Phil Walsh death: How coach had survived being hit by bus

THE Adelaide Crows and wider football community in Australia is in shock after news Crows coach Phil Walsh was killed overnight in what police say was a domestic dispute involving his 26-year-old son at his home in Somerton Park.

Walsh was in his first year as head coach at the club, but was a lifetime football person.

From Hamilton in country Victoria, the 55-year-old played 122 games for Collingwood, Richmond and the Brisbane Bears.

He was a hard-working talented wingman who made the most of his ability, winning Brisbane's inaugural best-and-fairest award in 1987.

Obsessed with teaching and learning, he sought to move into the coaching arena and was appointed as the fitness co-ordinator and senior team runner at Geelong in 1996.

He then became an assistant coach to head coach Mark Williams at Port Adelaide and in 2004 was named the AFL assistant coach of the year for his role in the team's premiership victory over the Brisbane Lions.

In 2009 Walsh moved on to the West Coast Eagles as an assistant coach under John Worsfold, before returning to South Australia in 2014, again as an assistant at Port where he specialised in midfield strategy.

In October last year he was appointed senior coach at the Adelaide Football Club for three years after the sacking on Brenton Sanderson.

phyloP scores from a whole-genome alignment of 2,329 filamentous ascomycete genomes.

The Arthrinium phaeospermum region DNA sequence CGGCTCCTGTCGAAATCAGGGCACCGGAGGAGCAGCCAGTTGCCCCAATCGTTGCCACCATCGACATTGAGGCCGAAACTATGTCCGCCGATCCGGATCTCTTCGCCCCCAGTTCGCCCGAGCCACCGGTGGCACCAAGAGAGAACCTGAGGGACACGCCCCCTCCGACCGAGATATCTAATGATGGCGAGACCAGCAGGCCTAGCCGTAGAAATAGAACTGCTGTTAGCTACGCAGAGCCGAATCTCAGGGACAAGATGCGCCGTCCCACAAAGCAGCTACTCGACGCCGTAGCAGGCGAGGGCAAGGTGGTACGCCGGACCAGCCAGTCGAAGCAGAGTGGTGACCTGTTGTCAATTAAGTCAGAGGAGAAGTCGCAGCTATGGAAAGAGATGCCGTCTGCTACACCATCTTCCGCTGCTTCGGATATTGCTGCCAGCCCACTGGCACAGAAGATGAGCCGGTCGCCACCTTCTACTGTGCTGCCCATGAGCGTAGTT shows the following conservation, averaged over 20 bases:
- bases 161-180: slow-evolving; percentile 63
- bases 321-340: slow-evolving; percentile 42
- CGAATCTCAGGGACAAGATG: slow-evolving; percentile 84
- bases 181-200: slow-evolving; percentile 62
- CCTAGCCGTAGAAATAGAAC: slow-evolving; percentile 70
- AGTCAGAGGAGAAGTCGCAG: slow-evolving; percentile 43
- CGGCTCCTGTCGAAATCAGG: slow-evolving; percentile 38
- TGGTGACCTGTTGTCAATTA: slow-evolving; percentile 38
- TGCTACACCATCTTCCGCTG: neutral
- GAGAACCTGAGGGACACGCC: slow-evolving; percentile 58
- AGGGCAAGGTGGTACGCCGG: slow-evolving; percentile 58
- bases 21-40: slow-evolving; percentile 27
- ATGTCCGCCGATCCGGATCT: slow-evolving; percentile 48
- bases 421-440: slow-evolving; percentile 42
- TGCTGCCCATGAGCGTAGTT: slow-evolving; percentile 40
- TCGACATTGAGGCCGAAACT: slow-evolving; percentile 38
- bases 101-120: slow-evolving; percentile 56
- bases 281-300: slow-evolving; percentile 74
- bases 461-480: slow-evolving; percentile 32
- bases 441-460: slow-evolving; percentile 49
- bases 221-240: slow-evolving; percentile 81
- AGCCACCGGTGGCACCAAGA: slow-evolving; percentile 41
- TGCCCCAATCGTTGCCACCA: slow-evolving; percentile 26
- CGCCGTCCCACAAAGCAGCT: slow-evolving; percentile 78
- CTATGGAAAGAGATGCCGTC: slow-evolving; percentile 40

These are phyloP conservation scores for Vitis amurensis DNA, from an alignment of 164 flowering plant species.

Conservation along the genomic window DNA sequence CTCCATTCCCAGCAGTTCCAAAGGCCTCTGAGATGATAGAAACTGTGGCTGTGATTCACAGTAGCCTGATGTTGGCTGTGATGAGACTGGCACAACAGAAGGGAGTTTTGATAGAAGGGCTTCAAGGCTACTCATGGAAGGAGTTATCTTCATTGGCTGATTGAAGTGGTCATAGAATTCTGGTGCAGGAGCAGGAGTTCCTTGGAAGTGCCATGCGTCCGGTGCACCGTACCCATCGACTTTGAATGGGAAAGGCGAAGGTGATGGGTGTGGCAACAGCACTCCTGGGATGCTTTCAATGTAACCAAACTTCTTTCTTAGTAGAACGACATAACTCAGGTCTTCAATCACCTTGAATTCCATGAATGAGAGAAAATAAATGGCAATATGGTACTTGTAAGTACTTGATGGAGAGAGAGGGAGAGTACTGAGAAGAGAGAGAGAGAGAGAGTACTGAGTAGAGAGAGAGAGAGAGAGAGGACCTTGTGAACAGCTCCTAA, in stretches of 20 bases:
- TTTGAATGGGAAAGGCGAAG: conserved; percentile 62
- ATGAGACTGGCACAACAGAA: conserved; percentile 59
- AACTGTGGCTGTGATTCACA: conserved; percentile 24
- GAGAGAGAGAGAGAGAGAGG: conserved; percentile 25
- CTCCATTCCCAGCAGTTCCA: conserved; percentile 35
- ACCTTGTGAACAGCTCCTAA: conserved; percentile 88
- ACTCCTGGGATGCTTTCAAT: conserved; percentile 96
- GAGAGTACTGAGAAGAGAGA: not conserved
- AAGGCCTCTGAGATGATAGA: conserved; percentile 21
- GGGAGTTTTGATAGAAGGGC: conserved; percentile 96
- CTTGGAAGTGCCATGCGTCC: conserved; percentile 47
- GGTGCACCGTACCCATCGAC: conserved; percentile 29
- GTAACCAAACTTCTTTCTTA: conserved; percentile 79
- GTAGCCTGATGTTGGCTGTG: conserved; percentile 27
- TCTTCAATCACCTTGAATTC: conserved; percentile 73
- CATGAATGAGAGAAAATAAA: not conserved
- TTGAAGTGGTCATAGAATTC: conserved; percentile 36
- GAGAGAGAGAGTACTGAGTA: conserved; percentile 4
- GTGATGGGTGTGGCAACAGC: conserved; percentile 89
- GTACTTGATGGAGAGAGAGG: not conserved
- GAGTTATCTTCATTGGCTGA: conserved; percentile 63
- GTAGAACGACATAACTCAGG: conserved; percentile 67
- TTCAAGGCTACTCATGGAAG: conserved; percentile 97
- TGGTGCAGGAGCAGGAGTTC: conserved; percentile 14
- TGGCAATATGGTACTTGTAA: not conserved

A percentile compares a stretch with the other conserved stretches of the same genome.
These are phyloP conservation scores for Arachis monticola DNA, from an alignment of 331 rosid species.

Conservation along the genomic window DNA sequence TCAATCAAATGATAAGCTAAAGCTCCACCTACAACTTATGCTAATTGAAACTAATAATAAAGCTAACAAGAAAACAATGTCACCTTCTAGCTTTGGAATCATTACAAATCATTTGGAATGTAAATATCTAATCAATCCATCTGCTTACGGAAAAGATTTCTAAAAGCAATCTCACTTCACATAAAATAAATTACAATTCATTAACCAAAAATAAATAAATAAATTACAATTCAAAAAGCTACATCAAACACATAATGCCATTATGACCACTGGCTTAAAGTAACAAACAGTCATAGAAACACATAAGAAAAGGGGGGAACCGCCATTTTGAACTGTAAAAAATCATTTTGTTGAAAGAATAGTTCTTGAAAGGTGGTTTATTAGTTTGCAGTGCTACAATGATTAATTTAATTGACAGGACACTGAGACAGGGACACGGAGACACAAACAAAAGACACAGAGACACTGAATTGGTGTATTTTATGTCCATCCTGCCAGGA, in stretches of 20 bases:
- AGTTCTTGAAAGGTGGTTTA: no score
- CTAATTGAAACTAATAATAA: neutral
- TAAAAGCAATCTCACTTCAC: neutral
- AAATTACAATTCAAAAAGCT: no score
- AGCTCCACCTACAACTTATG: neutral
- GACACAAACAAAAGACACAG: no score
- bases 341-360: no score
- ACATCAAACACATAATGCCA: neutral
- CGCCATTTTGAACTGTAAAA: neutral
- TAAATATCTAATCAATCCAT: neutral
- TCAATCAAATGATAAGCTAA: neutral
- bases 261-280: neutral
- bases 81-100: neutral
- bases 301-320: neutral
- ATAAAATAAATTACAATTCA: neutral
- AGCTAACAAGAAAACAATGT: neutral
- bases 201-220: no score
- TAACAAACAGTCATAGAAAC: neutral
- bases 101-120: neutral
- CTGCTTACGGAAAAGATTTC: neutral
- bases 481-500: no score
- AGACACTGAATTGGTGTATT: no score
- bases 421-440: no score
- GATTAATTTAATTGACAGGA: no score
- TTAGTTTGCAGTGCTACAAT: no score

While the move was regarded as somewhat of a surprise to those who weren't familiar with Walsh's career, his astute football brain, obsessively hard-working character and team-first approach made his a standout candidate according to Crows officials at the time.

"As a career coach, I am ready for the ultimate test and 100 percent committed to this fresh challenge," Walsh said after being appointed.

"Success doesn't come looking for you. You must chase it as a team, with a focus on hard work and elite habits."

Walsh was actually lucky to get the opportunity to fulfil his dream to become coach of an AFL club.

A lover of travel, two years earlier he was almost killed when he was hit by a bus in a busy street in the Peruvian city of Cosco.

He did survive, and had a photo of the street as the screen saver on his computer to make sure he realised each day how lucky he was to be alive, and not to get too angry when others didn't reach the high standards he aspired to.

Walsh's death has been met with disbelief, not only in the AFL, but across Australia's wider sporting community.

Queensland's State of Origin captain Cameron Smith spoke this morning of how well respected Walsh was, and how well aware the Melbourne Storm was of his coaching strategies and philosophies.

Not only has Walsh's family been torn apart by the tragedy, the Crows players and wider AFL community has been left reeling by the news.

It now remains to be seen what the response is from the Crows and the AFL to the remaining games in this weekend's round.


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